Finished the First Draft

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Finished the First Draft

Once you have poured your heart and soul onto the page, you can’t help dreaming this manuscript could be a best seller. I think most writers have that thought cross their mind each time they type The End.

Before you start planning on spending the millions your book is going to make, you need to do a couple of things first.

  1. Set the work aside for a week to a month, depending on how impatient you are. Let things settle in your mind, work on another piece of writing or an outline for a new story. Do not touch what you just finished, no matter how great the urge.

Tic-toc. Tic-toc. Tic-toc.

  1. Time has passed. Pick up the manuscript you finished and read it. Keep a notebook handy, because you will find things that need to be fixed. Whether it’s punctuation, grammar, or plot holes. Make note of these problems.

Once you’ve read through the story and made your notes, start making changes. I know it’s a royal pain, but before you send it out to your beta readers, you want to give them something good to read.

Do not delude yourself and think what you wrote is fine as it is. No one writes a perfect first draft.

Do a line by line edit, check each sentence. Check your dialogue tags and action tags. Avoid info dump; reading several paragraphs of back-story will bore the reader. If background information is necessary, work it in via dialogue or minimal flashbacks of the character. Don’t get carried away. Cut the laundry lists of descriptions. We don’t need to know every piece of furniture in the room or what color the carpet or walls are. The reader wants you to get on with the action.

To help with your editing, I recommend a program called SmartEdit, which has a version that works in MS Word.

Here’s what it checks for:

Repeated Phrases List
Repeated Words List
Adverb Usage List
Monitored Words List
Redundancies List
Dialog Tag Counter
Cliché List
Separate Dialog & Prose Checks
Misused Word List
Foreign Phrase Usage List
Profanity Usage List
Suspect Punctuation List
Proper Nouns List
Acronyms List
Sentence Start List
Sentence Length Graph
Smart & Straight Quote Checker
Dash and Hyphen Checker
Word, Character & Page Count

The Adverbs use list is a great one to help find and remove them.

Once you’ve gone through your manuscript, send it off to your beta readers. While they are busy ripping, I mean reading your story, keep yourself busy by writing short fiction or outlining a new book. Don’t stop writing. Keep that creative muscle in shape.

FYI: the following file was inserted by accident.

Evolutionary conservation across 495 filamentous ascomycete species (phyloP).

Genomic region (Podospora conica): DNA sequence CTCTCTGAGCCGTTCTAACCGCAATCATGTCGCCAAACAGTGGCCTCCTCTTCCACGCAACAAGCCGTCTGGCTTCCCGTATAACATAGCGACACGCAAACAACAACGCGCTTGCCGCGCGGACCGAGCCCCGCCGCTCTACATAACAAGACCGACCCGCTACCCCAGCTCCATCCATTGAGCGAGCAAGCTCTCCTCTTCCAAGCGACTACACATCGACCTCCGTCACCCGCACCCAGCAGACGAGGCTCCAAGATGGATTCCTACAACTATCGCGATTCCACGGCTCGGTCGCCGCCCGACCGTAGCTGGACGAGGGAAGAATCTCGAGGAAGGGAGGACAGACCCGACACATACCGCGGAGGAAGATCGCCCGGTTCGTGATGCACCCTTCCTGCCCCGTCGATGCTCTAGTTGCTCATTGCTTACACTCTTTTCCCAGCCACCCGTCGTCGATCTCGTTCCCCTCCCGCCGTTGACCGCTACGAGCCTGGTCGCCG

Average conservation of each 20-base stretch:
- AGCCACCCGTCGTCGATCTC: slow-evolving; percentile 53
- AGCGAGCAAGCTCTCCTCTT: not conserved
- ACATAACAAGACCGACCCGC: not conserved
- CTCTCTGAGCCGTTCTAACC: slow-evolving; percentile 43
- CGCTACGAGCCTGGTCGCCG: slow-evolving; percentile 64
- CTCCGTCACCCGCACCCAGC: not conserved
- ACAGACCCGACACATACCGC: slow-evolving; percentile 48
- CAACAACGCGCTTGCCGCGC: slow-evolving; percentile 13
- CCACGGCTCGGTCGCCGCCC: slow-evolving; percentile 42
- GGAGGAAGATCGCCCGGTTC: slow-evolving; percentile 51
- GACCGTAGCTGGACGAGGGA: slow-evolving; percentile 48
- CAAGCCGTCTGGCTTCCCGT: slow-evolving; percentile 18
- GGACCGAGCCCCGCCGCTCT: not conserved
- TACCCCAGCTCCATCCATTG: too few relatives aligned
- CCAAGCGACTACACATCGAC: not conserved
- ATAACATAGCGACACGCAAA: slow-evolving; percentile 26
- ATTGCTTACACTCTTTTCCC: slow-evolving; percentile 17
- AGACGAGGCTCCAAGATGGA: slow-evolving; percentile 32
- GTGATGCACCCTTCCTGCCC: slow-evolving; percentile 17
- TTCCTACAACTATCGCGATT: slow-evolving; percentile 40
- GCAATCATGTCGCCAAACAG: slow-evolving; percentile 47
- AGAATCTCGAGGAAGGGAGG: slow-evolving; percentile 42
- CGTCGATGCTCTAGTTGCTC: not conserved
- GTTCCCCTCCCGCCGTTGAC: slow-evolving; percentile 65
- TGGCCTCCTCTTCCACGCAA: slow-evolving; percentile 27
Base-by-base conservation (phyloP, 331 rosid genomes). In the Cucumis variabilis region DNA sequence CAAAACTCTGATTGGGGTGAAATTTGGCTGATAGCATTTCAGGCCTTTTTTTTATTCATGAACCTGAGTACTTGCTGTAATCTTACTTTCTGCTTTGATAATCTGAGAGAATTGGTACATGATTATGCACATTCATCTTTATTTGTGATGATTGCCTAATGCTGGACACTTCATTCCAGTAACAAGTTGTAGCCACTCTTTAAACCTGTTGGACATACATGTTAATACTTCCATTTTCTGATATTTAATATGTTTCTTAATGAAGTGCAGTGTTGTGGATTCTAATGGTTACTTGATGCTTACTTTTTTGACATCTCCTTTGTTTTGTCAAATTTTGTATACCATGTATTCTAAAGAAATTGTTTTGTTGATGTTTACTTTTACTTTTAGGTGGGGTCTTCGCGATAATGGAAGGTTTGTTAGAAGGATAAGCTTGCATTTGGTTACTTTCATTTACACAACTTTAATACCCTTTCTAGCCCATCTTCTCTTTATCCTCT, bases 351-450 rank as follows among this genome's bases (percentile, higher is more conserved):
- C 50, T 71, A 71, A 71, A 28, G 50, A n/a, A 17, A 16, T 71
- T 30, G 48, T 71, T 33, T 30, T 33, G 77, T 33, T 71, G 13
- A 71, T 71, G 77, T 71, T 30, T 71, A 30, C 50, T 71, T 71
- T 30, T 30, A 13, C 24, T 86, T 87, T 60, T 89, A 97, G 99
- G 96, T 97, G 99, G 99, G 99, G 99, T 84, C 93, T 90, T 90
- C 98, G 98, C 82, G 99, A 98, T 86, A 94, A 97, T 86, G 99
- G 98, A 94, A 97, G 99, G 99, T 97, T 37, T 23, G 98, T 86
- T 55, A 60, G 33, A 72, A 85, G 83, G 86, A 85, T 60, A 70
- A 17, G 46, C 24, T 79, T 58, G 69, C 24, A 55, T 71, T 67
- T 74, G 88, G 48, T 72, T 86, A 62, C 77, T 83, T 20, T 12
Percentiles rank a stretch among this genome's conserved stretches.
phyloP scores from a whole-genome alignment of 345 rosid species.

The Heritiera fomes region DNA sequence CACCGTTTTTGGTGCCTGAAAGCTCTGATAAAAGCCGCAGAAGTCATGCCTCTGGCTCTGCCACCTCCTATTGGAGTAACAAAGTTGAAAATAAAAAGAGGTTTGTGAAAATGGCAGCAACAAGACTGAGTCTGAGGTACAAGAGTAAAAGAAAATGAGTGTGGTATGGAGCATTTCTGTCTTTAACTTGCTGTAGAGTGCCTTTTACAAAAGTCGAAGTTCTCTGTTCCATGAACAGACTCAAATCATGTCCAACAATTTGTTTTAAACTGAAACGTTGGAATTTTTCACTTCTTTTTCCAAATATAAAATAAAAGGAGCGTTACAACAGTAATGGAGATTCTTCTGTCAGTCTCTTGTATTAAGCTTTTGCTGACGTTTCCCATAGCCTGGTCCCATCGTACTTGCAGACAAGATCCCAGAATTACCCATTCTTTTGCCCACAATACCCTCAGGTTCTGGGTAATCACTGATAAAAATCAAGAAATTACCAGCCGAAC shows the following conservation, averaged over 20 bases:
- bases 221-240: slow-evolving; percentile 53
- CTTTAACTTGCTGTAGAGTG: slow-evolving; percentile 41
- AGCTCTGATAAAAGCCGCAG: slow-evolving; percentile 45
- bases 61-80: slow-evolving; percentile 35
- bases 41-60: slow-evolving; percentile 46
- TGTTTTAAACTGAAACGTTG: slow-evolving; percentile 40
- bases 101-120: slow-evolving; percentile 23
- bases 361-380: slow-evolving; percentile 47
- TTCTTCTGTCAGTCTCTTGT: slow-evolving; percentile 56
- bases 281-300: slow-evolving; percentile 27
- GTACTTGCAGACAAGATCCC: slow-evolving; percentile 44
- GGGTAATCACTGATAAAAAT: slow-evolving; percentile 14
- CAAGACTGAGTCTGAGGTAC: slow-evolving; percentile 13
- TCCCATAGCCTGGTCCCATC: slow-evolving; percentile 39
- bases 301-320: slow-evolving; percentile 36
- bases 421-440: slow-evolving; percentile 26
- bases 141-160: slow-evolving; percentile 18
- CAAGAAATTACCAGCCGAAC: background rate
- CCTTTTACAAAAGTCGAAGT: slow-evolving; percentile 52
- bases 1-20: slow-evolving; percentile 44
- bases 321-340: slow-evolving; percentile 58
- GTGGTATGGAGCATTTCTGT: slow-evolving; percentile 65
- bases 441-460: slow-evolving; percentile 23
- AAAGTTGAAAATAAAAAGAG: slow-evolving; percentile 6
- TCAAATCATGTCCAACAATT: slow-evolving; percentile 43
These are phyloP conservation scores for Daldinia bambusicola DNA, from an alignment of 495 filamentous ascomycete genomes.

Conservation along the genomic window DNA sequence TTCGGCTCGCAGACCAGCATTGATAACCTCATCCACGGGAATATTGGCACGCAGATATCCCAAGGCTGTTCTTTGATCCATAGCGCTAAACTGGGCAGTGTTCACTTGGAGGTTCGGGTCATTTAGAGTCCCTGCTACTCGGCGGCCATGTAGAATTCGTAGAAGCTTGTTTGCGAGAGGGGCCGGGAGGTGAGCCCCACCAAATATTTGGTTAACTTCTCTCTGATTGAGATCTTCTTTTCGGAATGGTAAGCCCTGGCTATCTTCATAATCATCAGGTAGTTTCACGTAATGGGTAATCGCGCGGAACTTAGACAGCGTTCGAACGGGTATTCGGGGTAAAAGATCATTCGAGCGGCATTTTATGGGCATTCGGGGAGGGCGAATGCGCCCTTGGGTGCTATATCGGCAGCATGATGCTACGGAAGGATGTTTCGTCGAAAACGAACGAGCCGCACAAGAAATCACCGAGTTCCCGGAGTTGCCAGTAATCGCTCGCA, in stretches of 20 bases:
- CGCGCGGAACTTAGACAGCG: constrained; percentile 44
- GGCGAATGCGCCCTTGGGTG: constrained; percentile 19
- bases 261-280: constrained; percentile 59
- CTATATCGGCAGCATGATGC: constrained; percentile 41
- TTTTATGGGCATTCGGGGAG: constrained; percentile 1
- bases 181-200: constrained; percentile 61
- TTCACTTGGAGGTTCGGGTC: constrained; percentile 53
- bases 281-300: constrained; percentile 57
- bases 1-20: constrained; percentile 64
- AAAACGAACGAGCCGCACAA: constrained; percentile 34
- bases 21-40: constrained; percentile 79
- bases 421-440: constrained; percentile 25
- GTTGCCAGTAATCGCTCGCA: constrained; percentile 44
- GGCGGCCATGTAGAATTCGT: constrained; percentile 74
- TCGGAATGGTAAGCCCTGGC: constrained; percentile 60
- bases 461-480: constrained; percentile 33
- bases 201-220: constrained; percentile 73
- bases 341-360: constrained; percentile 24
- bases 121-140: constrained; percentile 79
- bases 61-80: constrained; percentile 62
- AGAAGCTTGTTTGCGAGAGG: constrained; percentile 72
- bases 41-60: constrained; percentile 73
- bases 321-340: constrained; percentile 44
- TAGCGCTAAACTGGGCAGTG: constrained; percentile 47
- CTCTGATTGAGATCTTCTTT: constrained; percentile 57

May the words ever flow!

About Anna Dobritt

Anna Dobritt is an independent eBook author and an indie publisher of RPG PDFs and fantasy maps through Cartography Unlimited for RPGs. She loves to read and write, and lives in Michigan. Anna enjoys watching Dr. Who, both the classic episodes from the 1960s-1980s and the current episodes. Anna has three trilogies in the queue: Ravynwyng Chronicles Universe – Volume 1: The Beginning has been released, and Volume 2: Discovery, is going through the editing and revision process, with plans to self-publish in 2016. Volume 3: Truth is currently being written. Two other trilogies are The Archivist — Lenara Lenquil Adventures, and the Guardian Blades Trilogy. Anna has self-published Volume 1 of the Ravynwyng Chronicles Universe titled The Beginning; three short stories: The Hunter, First Raven, Raven Voice; a novelette titled Raven Flight, and a collection of short fiction titled Whispers from Within. Where the imagination soars on glowing wings! May the words ever flow!
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8 Responses to Finished the First Draft

  1. lovessiamese says:

    Reblogged this on TheKingsKidChronicles and commented:
    Here is excellent advice on what to do with your completed first draft, and how to go about the editing process. I’m keeping this info handy!

  2. Reblogged this on Chris The Story Reading Ape's Blog and commented:
    More great advice and a useful editing tool from Anna to help reduce what your Editor will find 😃

  3. C.E.Robinson says:

    Anna, great words of writer wisdom! Thanks! Christine

  4. Excellent advice!
    Though I’d say hold off as long as you can when rewriting a draft. (A month is minimum for one of my books, six weeks is better, but everybody is different.) If I only give it a week, I end up writing plot holes that you could drive a truck through. By distancing myself from the work, I can forget a few things and then the characters can become more natural or realize I have the wrong point of view characters so the reader knows what is necessary, not just me. (Dang God-like Author Knowledge gets me every time 😉 )

  5. macjam47 says:

    Excellent advice. I will check out SmartEdit.

  6. I think leaving writing once finished (well, before another edit) is unwritten law, especially the longer it is. We get so immersed in the world it’s tough to be subjective at all, in a good or bad way.

  7. Reblogged this on Don Massenzio's Blog and commented:
    Here are some great tips from Anna Dobritt on what to do once you finish your first draft.

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